Thursday, October 24, 2013

Baby Steps.

Dear family, friends, strangers, Facebook friends, and anyone that is reading this right now, 

         I've been in the most amazing place in the world for six whole weeks. I could try to write everything that I've done in the past month but that would take about three hours. It may be a gap year, but I sure don't seem to have much time on my hands. My days have been filled with new friends, experiences, travels, and a lot of Spanish. 

         I think I underestimated how difficult learning a foreign language is, even when you're fully immersed in it. In a normal day, I speak about as much English as I do Spanish, because people from all over the world speak my language. For instance, I have a very good friend here named Freddie (actually, Frederique) who is from the Netherlands, and who has invited me to stay with her during the Christmas holidays! Her English is practically perfect and our Spanish is equally pre-intermediate, so naturally we speak in the language that is easiest for both of us. It's both a blessing and a curse. We usually sit next to each other in class, in fact, we've been together since the very first, very confusing day. When we first went to class, I remember our professor asking me the equivalent of "what's up" in Spanish (of course.) I looked at him with horror and turned to Freddie to ask her what I was supposed to say back to him. Little by little, I began to understand a word here or there. After two weeks, basic greetings became familiar. Three weeks, four weeks, I could understand most of what my host mom said to me as long as she spoke slowly. Six weeks later and I've begun dreaming in this language. I really do understand what goes on around me now, for the most part. Starting from the bottom, Freddie and I have worked our way up to the third level at our language school. For four intense hours a day, we learn grammar, practice conversation, listen to native speakers, and play games. The professor chastises us if we speak even a little bit of English, or French, or Dutch, or German, or Chinese or anything other than what we're here to learn. It's often very difficult to say what we want to say, but we have to try.
      A few months ago, I would have been nervous to have a formal conversation on the phone or to accomplish some sort of task that required me to rely on strangers to help; I've always been timid in public situations. Now, I have to do everything for myself in a language that I don't speak with fluency, from buying necessities to asking for vitamins at a pharmacy (it's harder than it sounds), to recharging my bus card, to inquiring why I had to pay 40 euros to pick up a package from the post office. Separately, these things are quite difficult and 78% of the time, someone laughs at my accent or my inability to understand certain words. But together, the blend of all of these experiences that force me to get outside of my comfort zone, is making me into a fearless person. What I'm trying to say is that being away from familiarity, in a foreign country, is simply hard. There are days when you want to hop on a plane back to Arkansas to hear a few "y'alls" and eat at your favorite restaurant. But there are also those days that are just so magical that you can't imagine yourself any happier than you are at that exact moment, eating tapas with your friends from three different countries while the moon shines over the ancient Cathedral that you have the chance to marvel at every day. As I sat in the lotus position this past Wednesday at my yoga/meditation class, while the teacher hit a gong and made strange humming noises, I looked up to see a small figurine of Buddha. I thought how strange and wonderful it is that I'm getting to see other mindsets and religions that I would never in a million years see back home. This is why I'm here. This experience is far from easy, but it's completely, one hundred percent, changing me for the better.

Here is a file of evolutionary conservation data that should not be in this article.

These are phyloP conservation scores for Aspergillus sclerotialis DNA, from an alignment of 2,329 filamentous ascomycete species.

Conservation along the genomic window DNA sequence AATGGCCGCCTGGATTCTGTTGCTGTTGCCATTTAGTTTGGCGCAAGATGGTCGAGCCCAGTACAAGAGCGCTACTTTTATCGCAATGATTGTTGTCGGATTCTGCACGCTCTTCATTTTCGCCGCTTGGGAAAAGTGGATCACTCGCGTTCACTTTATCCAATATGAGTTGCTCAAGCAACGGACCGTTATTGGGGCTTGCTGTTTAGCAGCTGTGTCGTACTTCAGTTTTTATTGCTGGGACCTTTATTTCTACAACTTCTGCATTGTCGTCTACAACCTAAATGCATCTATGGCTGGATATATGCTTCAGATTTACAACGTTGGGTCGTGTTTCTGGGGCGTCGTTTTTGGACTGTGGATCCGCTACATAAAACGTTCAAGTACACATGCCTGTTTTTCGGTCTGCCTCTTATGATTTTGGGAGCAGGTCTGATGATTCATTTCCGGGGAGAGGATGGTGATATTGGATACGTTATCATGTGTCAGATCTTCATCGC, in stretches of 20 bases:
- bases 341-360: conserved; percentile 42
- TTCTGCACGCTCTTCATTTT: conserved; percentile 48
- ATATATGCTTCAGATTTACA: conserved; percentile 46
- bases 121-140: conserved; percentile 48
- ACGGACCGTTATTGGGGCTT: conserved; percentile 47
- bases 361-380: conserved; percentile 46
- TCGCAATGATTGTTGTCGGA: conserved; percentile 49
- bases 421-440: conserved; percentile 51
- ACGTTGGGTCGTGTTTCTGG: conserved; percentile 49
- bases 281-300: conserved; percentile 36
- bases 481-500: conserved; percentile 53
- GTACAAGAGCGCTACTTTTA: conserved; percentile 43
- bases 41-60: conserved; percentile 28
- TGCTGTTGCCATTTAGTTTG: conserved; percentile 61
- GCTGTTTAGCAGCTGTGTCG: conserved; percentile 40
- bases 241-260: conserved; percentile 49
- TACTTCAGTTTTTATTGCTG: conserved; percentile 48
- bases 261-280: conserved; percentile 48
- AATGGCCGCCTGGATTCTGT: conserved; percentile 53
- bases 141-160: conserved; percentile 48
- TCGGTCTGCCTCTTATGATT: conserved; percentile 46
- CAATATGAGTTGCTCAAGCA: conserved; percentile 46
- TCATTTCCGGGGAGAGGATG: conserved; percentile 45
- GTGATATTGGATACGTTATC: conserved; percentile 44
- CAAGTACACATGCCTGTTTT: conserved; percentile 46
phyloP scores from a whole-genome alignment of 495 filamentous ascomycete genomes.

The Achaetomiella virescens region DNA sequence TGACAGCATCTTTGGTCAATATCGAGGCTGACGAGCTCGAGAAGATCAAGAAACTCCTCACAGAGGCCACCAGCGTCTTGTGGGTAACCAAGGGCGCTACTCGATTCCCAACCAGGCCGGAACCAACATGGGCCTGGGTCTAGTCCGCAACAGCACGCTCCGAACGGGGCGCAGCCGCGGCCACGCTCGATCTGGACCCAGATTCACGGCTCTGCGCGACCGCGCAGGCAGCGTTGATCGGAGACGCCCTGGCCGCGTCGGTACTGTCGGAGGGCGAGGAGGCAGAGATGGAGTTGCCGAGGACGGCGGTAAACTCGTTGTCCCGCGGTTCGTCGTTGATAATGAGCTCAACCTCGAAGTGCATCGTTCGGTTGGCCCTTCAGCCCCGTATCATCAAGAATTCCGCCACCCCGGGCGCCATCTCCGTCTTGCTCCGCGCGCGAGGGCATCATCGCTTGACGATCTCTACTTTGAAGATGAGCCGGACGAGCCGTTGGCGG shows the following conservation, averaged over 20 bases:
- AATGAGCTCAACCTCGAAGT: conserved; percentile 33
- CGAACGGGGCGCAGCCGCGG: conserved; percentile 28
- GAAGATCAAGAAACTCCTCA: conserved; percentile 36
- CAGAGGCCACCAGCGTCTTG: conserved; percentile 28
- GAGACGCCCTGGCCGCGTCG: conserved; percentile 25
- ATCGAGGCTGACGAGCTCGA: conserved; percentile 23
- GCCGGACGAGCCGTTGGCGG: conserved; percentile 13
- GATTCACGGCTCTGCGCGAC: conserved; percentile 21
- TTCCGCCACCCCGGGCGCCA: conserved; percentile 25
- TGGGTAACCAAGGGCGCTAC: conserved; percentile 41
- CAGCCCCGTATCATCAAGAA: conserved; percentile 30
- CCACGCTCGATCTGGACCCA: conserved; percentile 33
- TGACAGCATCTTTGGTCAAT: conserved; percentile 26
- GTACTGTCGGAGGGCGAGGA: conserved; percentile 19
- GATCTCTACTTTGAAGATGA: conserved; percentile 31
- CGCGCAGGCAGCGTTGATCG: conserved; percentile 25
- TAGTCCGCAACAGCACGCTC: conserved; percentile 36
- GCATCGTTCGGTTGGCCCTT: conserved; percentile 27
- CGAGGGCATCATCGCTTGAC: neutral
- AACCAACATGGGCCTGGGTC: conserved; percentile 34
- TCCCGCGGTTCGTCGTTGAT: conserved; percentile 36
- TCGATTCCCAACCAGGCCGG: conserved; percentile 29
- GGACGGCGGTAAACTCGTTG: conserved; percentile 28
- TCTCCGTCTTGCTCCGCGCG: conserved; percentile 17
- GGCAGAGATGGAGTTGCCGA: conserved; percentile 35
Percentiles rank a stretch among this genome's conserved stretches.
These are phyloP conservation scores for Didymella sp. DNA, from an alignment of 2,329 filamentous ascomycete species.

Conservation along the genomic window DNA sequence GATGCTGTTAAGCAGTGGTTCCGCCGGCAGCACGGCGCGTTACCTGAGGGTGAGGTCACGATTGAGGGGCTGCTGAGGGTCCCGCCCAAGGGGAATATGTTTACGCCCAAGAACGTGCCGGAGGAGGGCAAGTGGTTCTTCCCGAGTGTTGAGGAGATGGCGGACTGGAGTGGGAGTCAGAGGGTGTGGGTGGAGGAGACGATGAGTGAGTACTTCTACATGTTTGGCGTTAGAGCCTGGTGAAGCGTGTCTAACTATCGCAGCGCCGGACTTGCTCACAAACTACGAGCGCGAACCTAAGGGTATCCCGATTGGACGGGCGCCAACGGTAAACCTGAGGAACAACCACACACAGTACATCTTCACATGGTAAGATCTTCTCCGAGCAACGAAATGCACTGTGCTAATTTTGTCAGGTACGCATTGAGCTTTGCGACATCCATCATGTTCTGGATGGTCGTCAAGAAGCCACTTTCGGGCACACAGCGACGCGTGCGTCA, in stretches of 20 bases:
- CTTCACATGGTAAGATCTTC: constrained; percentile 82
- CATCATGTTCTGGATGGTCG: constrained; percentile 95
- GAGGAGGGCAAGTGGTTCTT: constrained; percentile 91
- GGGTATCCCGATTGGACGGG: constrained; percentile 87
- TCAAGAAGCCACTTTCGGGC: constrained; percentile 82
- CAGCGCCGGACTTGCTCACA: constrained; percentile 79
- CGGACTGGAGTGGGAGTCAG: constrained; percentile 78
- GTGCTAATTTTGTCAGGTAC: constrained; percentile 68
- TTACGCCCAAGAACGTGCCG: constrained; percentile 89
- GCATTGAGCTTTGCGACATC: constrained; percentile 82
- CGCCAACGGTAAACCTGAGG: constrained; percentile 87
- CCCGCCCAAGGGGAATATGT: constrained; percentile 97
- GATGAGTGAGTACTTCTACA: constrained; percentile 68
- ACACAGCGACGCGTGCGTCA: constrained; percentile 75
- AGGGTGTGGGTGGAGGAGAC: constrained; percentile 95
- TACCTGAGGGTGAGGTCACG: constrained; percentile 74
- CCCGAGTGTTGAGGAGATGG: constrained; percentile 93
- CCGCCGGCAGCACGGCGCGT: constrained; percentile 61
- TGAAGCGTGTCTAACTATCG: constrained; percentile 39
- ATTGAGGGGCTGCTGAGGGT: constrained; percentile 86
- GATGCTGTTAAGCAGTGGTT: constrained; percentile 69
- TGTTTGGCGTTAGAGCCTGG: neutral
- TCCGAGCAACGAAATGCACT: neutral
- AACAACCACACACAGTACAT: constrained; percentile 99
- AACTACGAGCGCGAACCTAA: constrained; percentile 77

In a few days, I'm off to Paris for a week with my friend Paige for fall break (how many 18 year-old American can say this?!) Morocco is in a two and a half weeks and Christmas break is coming up soon. I'm really getting to see Spain (more details on Ronda and Granada later) and the world. To say that I'm lucky is an understatement. I promise to blog more often. 

Your global citizen,